Talk to the people who do the kind of jobs that appeal to you to get an insider’s perspective.
The purpose of an information interview is to talk to an individual working in an occupation or career area you are interested in and would like to learn more about. They can be conducted in person or on the telephone.
In an information interview, the purpose is to obtain information, not to get a job.
Start with your personal networks and find out if your tutors, colleagues, friends or family know anyone in your field of interest. You can also look at the websites of professional associations, LinkedIn, Chambers of Commerce, or the websites of companies that interest you. Look for people who are a few years ahead of you in their career progression.
You can contact your potential interviewee via email or phone. Let them know who referred you to them or briefly explain how you obtained their details. Be very clear about the purpose of your call/email and emphasise that you are only asking for information and advice.
Prepare for the meeting by researching the organisation and the person you’ll be speaking with. The more you know, the better you’ll be able to prepare relevant questions.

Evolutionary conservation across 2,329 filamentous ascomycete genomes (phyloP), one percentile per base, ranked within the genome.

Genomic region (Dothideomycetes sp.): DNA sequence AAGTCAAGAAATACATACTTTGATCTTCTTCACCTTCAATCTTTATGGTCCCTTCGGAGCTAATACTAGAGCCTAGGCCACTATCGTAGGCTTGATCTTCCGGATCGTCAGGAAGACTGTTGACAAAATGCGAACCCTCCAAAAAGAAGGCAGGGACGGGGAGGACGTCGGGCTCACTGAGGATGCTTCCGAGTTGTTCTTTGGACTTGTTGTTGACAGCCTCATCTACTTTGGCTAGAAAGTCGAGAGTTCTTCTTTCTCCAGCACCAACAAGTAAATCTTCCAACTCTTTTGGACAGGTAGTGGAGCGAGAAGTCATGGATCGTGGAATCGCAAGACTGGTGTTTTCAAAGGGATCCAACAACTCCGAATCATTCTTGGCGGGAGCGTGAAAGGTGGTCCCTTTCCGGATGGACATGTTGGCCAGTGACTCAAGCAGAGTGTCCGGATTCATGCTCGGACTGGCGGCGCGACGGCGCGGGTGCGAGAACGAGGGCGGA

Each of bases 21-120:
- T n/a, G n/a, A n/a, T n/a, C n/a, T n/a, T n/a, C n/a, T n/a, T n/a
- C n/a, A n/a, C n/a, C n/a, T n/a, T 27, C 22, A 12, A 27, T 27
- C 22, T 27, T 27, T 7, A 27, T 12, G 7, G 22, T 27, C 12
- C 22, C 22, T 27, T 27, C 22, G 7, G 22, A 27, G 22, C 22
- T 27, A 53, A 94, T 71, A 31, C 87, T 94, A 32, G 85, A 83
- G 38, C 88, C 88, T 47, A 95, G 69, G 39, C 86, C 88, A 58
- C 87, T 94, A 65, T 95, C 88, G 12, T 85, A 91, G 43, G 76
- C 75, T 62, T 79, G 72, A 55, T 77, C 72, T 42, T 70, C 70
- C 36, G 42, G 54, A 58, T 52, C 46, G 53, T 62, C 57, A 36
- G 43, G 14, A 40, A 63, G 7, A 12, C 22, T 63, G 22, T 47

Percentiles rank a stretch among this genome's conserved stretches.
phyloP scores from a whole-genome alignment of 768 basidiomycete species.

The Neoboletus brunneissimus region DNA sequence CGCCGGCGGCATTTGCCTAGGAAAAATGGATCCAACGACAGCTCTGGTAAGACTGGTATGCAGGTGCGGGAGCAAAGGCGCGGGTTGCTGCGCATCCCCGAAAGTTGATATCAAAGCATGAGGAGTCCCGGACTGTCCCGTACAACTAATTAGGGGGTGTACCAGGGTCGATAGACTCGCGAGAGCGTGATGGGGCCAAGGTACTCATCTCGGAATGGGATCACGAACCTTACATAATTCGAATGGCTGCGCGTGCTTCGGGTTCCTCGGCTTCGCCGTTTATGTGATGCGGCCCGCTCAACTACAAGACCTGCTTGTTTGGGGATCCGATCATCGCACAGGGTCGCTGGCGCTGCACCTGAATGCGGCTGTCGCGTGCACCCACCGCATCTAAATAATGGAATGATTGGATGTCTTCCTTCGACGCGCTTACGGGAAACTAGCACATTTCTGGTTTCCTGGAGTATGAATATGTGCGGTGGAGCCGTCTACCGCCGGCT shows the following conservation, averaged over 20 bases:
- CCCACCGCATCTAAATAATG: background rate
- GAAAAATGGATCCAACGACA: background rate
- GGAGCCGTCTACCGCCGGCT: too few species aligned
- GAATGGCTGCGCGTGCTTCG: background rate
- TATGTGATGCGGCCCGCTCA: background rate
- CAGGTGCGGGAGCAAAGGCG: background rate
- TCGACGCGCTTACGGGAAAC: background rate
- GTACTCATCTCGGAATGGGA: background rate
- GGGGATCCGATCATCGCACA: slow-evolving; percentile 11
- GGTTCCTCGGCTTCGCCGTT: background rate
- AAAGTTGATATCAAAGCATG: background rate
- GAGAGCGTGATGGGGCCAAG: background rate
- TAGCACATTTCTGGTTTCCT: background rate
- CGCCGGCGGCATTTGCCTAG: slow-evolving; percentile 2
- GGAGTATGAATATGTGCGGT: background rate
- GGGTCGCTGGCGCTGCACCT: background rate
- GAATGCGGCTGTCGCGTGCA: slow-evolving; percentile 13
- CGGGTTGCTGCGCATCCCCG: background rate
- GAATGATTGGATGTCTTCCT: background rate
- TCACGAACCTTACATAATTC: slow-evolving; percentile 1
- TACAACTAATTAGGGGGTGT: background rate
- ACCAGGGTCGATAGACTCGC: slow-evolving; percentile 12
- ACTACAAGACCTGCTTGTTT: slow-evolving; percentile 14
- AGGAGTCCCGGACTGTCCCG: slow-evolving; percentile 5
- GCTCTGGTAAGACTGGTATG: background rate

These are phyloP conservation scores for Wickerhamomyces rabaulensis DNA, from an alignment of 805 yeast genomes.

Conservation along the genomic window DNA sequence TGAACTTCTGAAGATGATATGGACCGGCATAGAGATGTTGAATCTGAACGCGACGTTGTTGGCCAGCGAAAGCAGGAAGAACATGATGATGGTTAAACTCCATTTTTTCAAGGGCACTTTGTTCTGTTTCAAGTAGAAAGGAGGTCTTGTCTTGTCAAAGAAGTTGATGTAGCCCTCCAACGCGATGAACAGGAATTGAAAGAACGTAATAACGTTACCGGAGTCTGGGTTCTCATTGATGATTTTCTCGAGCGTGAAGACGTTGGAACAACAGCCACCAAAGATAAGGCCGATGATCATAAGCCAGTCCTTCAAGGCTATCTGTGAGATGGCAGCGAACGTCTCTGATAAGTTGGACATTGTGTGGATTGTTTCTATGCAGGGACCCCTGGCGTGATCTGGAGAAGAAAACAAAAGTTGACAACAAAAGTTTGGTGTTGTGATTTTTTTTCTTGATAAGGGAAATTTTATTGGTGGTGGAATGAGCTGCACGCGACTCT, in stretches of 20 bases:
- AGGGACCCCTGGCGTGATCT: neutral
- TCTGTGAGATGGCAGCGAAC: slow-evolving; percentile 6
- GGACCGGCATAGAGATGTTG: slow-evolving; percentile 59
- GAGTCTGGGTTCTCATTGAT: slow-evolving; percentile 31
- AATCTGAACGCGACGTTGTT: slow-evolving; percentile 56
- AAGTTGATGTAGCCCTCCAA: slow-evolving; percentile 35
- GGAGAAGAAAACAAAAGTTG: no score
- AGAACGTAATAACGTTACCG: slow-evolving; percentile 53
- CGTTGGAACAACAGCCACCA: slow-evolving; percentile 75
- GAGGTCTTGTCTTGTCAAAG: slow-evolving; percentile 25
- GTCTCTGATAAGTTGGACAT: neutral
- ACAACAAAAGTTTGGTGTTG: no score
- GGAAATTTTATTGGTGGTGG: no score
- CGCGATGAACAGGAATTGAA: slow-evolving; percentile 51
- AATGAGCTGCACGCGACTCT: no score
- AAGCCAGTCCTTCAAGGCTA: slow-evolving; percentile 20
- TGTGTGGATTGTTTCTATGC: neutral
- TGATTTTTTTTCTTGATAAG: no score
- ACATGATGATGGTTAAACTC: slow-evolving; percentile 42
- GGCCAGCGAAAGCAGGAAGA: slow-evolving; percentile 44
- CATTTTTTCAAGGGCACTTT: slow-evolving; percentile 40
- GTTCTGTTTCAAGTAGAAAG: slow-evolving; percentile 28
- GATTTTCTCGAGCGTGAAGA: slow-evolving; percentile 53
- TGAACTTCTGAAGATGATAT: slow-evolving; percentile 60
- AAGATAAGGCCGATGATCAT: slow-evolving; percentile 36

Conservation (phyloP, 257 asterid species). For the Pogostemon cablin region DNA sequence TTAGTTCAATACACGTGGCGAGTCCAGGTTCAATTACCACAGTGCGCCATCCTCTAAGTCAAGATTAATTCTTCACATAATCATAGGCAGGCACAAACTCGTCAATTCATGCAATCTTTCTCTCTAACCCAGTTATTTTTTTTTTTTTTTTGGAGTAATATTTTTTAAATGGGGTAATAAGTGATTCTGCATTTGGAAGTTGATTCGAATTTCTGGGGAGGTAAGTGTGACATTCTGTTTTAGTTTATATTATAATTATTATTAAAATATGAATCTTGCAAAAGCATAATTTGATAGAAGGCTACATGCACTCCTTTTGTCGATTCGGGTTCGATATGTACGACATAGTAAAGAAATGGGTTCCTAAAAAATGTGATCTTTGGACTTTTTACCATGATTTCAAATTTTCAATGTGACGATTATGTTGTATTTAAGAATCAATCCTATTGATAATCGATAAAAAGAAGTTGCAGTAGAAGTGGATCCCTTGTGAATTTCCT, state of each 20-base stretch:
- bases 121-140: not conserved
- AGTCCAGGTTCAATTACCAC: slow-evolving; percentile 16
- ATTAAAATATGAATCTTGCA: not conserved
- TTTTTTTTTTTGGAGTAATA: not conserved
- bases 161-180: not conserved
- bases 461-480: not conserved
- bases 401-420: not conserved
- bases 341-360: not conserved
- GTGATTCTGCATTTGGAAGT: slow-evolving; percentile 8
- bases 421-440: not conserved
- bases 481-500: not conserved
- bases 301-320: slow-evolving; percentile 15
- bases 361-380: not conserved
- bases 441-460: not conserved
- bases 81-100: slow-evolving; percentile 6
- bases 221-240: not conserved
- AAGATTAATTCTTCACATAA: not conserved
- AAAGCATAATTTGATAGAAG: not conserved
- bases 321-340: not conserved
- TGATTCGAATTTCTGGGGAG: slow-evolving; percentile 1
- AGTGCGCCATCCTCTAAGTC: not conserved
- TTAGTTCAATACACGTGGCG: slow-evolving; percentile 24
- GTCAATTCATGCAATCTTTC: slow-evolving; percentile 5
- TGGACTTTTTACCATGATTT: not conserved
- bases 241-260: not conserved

Prepare a list of questions in advance. These should be well-thought-out, open-ended questions based on the information you are hoping to gain. Some examples include:
It is good practice to send a thank you email after the interview has taken place, ideally the same day as the interview. Record any useful information you received and follow up promptly if your interviewee has suggested any further action such as contacting one of their colleagues or sending a copy of your resume. It may also be appropriate to contact them when you have found a job and thank them for their assistance.